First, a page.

Terrestrial Life

Terrestrial life in the Antarctica is unlike that in all other major regions of the world: the vegetation is composed almost entirely of low lying mosses and lichens, and there are no vertebrate animals (besides birds and seals which depend on the marine environment for food). Even the climatically less severe sub-Antarctic islands possess a very limited tundra-like vegetation of short flowering plants and ferns with very few shrubby species and no trees; apart from a few land birds, only invertebrate animals are native to the region.

The terrestrial environment
Two principal factors have brought about the impoverished flora and fauna. The isolation of the Antarctic and sub-Antarctic regions from other continental land masses has created a sea barrier to immigration by plants and animals, and only ten thousand years ago the region was even more heavily ice-capped and inhospitable.

The second factor is the harsh weather, particularly the cold summer, which prevents the establishment and growth of all but the hardiest plants. If vertebrate animals could find their way here, the short slow-growing vegetation would be insufficient to support most herbivores, and consequently no carnivores could survive; seabirds and seals would be available as food for only part of the year, because of their patterns of migration.

Antarctic terrestrial life, excluding a few species of snow-dwelling bacteria and algae, is restricted to areas which become snow-free for a few months in summer. Such land is mostly in coastal areas and offshore islands where the warming influence of the adjacent ocean creates a slightly more hospitable environment; this applies also to the more alpine sub-Antarctic islands. In many potentially suitable areas vegetation is excluded by dense colonies of penguins or seals.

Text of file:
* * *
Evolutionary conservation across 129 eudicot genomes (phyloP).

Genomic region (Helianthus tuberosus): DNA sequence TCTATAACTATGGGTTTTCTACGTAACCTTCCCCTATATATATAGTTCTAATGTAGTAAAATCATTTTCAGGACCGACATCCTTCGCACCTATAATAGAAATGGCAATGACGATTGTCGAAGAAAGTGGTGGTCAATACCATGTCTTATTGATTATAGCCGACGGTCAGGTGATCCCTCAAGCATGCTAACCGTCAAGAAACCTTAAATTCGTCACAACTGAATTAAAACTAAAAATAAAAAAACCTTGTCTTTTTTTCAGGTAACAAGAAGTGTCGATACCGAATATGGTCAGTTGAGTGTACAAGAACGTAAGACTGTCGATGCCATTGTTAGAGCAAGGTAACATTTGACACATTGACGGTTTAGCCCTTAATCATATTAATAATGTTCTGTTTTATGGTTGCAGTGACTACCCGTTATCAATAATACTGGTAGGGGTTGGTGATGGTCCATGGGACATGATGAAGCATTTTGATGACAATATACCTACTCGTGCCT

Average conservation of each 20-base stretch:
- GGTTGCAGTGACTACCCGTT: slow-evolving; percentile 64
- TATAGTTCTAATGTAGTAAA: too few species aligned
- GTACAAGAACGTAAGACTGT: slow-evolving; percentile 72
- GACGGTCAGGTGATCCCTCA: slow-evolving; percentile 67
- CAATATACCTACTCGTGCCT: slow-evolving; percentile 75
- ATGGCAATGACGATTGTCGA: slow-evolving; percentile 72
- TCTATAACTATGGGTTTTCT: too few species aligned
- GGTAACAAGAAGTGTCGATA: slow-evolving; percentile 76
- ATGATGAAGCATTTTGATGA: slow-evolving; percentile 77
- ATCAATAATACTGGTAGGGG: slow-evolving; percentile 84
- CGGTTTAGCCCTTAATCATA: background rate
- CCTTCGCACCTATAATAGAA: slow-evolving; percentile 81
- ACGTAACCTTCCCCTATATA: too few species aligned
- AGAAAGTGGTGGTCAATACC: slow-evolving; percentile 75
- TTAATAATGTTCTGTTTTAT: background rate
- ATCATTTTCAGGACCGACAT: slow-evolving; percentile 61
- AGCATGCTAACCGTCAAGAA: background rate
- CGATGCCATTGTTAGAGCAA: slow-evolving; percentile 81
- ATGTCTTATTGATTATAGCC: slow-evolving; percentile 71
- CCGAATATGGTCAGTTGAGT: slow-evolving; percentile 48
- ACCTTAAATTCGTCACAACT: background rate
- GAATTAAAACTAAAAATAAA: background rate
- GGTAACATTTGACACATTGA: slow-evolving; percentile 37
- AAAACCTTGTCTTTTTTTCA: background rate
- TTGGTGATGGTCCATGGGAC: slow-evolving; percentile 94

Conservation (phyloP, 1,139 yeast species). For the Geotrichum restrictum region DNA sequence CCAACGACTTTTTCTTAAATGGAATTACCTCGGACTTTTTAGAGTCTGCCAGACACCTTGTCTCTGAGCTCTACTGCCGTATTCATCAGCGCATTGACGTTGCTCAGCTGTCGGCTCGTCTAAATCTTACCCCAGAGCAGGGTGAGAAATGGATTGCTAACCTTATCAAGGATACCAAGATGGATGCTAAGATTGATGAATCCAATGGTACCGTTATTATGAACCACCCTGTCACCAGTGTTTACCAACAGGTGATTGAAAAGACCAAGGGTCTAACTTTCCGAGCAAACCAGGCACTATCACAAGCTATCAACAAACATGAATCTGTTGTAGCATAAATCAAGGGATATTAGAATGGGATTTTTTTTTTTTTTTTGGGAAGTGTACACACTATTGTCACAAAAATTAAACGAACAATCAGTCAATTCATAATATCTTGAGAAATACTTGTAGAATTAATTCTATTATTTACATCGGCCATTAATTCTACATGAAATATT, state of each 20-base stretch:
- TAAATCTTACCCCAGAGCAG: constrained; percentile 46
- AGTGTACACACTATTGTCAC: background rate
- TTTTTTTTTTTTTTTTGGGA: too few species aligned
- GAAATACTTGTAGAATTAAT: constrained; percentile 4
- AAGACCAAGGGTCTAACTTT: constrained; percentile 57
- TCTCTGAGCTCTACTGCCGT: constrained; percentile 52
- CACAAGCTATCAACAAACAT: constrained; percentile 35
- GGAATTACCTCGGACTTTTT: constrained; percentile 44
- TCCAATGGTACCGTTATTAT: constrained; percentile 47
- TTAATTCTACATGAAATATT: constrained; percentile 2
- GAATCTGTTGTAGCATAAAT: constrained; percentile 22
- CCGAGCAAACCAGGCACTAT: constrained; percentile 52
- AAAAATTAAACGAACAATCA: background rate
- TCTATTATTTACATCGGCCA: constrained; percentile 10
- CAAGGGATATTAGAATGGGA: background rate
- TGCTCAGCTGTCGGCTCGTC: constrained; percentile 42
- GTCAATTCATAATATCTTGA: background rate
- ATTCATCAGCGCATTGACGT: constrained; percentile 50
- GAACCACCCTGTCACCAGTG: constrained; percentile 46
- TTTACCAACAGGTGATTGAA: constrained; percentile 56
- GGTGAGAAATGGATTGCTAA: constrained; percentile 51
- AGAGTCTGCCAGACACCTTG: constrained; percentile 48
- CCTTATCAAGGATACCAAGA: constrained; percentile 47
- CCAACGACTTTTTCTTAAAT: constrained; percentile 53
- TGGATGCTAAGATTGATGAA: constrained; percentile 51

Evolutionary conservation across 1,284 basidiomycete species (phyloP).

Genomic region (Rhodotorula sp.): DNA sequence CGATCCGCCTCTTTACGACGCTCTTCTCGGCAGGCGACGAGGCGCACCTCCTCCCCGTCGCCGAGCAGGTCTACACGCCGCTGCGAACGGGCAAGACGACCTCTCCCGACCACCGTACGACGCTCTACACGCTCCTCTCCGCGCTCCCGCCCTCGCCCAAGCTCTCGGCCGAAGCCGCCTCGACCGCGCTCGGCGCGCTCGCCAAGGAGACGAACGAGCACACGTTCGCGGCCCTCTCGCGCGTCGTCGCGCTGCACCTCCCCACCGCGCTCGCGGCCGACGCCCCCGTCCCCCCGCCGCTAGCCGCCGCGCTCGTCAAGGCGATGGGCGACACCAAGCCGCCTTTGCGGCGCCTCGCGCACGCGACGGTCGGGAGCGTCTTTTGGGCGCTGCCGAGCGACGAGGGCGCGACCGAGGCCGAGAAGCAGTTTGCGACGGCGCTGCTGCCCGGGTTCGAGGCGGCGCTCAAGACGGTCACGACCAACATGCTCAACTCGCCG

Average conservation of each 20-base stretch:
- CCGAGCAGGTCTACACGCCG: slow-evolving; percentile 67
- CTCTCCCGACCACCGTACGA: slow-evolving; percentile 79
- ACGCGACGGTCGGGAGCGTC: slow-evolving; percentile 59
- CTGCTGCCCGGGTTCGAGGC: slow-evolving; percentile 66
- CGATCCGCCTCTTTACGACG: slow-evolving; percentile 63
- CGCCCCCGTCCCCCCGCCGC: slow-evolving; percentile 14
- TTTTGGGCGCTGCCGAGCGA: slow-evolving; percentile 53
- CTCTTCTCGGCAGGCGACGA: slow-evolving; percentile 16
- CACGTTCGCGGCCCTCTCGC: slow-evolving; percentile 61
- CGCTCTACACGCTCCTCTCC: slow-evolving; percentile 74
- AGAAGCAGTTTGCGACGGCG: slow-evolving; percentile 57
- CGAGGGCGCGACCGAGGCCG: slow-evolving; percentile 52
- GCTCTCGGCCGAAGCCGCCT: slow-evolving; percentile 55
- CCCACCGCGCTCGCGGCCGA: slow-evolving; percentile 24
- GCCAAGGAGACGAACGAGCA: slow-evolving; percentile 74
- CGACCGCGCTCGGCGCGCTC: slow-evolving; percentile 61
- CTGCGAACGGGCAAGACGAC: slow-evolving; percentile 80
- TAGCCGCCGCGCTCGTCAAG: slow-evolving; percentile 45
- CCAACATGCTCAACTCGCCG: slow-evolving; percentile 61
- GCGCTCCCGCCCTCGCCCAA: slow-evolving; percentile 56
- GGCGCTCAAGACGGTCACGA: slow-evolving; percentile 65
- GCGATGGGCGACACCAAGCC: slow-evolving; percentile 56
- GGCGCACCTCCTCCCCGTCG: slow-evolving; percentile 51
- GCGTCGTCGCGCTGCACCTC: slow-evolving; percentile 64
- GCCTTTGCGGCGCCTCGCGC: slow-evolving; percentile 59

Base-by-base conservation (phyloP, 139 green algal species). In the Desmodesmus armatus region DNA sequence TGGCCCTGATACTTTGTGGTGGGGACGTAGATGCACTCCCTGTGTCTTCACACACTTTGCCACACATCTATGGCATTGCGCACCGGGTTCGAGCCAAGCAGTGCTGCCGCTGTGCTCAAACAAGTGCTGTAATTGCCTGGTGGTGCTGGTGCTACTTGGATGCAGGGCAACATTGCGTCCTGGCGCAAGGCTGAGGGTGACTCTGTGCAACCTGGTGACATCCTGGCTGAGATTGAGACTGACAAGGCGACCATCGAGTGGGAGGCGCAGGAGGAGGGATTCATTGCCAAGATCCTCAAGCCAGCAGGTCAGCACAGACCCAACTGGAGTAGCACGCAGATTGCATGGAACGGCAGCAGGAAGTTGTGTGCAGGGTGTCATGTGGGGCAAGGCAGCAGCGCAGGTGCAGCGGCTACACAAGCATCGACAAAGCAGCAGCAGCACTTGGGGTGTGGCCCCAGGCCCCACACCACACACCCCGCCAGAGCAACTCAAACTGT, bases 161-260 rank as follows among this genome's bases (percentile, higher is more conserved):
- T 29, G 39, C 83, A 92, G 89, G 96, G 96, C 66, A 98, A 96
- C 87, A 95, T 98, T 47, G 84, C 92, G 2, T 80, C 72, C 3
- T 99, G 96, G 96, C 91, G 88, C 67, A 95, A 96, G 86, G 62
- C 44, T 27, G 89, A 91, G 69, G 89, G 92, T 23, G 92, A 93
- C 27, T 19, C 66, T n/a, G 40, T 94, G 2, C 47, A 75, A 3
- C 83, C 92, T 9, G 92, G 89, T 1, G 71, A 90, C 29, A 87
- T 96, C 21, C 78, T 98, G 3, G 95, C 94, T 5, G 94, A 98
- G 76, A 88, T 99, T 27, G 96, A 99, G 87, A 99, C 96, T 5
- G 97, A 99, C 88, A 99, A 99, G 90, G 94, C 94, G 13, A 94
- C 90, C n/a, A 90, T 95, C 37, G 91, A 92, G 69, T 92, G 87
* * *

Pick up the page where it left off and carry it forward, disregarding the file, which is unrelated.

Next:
Vegetation requires a regular supply of water during the summer. This, together with the nutrients dissolved in it, permits limited growth for a few months, rarely longer even in the more northerly regions. Because of warming by the sun's radiation, temperatures at plant level often exceed 20 degrees C. even when the air temperature is well below the freezing point, thereby creating a relatively favorable environment for plants and invertebrate animals.

While both plants and invertebrates can often tolerate long periods of drought and snow cover, many plants are capable of carrying out respiration and photosynthesis below zero degrees, as long as solid freezing has not occurred. Unstable ground, due to the frost heaving and down-hill movement of soil over the permafrost, limits the distribution and continuity of plant communities, while ground exposed to wind and dessication is also sparsely colonized.

Wherever there is vegetation, there is usually invertebrate life, albeit inconspicuous, with the wetter habitats having the greatest diversity and highest numbers. High densities of some invertebrates also occur in the relative warmth and shelter beneath stones and rock crevices.


 • Australian Antarctic Data Centre fact files
Introductory information about Antarctic and subantarctic animals, plants and features.
 • Prehistory
More background information on the prehistory of Antarctica.
 • Antarctic Adventure 1997
Information on the geography and climate of Antarctica.